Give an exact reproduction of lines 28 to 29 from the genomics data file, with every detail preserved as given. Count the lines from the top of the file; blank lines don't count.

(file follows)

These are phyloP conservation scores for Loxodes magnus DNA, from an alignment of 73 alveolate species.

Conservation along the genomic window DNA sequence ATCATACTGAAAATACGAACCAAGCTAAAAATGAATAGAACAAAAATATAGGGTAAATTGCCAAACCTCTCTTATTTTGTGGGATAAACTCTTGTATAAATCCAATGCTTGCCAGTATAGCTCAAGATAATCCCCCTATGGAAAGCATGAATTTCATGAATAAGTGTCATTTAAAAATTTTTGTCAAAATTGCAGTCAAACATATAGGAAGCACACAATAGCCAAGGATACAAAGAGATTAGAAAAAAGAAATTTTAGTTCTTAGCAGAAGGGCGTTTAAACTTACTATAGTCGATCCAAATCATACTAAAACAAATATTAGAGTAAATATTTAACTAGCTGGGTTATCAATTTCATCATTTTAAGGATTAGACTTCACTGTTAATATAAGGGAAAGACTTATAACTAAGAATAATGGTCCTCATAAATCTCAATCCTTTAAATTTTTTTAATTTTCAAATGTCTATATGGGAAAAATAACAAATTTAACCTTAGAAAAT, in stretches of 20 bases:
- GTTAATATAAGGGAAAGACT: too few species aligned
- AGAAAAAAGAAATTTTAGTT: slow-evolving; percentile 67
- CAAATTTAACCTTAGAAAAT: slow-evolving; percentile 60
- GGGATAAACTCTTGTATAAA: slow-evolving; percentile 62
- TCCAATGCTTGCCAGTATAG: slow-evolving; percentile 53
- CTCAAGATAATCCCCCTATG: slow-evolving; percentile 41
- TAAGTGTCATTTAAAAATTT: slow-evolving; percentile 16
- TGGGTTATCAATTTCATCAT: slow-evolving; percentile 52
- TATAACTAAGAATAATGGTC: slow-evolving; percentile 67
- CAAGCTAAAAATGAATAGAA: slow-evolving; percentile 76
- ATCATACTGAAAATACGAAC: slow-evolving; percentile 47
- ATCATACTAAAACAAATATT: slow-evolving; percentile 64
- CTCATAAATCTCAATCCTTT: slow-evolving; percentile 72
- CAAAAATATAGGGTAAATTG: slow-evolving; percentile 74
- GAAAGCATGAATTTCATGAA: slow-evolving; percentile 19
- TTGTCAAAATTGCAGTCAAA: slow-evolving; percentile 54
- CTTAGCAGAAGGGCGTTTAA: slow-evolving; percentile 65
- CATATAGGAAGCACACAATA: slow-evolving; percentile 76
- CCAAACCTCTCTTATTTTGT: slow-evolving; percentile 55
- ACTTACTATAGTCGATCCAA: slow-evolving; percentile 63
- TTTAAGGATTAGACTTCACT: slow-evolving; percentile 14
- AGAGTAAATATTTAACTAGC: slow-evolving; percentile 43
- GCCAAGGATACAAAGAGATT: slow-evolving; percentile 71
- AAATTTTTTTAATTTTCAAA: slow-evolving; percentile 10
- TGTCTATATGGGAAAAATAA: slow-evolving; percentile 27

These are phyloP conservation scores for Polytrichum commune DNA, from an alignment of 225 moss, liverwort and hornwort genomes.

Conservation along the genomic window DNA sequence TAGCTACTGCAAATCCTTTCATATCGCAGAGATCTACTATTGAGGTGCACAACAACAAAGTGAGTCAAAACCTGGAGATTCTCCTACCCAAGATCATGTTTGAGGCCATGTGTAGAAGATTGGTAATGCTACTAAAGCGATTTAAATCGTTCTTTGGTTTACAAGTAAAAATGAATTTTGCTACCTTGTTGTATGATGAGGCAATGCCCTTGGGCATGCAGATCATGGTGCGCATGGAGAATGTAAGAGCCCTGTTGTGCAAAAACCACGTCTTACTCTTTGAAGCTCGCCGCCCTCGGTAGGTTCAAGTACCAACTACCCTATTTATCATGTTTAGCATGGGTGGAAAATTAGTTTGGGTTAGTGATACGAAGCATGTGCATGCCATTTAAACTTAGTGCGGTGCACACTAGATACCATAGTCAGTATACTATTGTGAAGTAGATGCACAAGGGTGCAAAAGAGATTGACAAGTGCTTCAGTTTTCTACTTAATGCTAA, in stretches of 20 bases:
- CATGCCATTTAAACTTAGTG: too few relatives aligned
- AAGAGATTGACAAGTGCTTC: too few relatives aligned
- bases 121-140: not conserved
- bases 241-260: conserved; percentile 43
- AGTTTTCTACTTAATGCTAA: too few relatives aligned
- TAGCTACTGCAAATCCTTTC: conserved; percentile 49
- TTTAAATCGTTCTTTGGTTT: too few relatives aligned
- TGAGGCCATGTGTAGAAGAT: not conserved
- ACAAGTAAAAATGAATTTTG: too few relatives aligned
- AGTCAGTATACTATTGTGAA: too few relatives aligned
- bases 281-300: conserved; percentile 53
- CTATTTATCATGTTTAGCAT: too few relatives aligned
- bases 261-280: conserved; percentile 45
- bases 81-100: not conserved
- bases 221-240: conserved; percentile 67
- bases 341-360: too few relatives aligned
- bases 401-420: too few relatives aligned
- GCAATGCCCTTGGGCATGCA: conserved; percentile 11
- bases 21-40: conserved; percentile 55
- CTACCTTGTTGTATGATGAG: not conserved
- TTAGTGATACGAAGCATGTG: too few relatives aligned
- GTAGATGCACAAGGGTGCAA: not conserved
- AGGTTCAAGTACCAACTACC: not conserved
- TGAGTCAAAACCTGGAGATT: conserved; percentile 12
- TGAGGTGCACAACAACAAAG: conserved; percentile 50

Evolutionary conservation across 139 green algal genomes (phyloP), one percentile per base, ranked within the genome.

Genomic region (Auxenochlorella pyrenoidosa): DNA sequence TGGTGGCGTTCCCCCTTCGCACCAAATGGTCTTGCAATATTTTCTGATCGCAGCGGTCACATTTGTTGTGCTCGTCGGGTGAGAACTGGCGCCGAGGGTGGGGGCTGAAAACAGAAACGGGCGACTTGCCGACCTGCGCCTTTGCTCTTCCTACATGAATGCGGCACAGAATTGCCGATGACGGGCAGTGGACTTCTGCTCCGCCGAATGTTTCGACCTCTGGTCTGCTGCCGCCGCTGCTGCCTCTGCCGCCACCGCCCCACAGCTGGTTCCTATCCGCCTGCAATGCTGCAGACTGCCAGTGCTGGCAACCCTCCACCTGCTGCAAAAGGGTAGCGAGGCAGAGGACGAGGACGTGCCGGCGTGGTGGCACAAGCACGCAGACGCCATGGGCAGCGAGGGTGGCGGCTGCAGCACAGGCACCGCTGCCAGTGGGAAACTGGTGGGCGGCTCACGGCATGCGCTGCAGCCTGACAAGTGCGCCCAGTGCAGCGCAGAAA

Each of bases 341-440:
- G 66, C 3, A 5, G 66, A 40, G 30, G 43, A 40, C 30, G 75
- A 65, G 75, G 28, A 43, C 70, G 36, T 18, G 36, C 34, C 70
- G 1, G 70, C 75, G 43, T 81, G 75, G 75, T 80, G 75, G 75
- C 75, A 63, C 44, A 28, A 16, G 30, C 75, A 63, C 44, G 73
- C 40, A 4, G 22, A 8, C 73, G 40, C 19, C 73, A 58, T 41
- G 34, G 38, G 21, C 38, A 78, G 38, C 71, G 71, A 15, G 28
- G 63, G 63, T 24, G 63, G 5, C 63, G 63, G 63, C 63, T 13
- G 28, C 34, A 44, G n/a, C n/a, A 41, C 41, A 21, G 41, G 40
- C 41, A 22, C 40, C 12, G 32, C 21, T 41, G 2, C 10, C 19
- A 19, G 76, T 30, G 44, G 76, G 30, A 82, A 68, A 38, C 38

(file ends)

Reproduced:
These are phyloP conservation scores for Polytrichum commune DNA, from an alignment of 225 moss, liverwort and hornwort genomes.

Conservation along the genomic window DNA sequence TAGCTACTGCAAATCCTTTCATATCGCAGAGATCTACTATTGAGGTGCACAACAACAAAGTGAGTCAAAACCTGGAGATTCTCCTACCCAAGATCATGTTTGAGGCCATGTGTAGAAGATTGGTAATGCTACTAAAGCGATTTAAATCGTTCTTTGGTTTACAAGTAAAAATGAATTTTGCTACCTTGTTGTATGATGAGGCAATGCCCTTGGGCATGCAGATCATGGTGCGCATGGAGAATGTAAGAGCCCTGTTGTGCAAAAACCACGTCTTACTCTTTGAAGCTCGCCGCCCTCGGTAGGTTCAAGTACCAACTACCCTATTTATCATGTTTAGCATGGGTGGAAAATTAGTTTGGGTTAGTGATACGAAGCATGTGCATGCCATTTAAACTTAGTGCGGTGCACACTAGATACCATAGTCAGTATACTATTGTGAAGTAGATGCACAAGGGTGCAAAAGAGATTGACAAGTGCTTCAGTTTTCTACTTAATGCTAA, in stretches of 20 bases: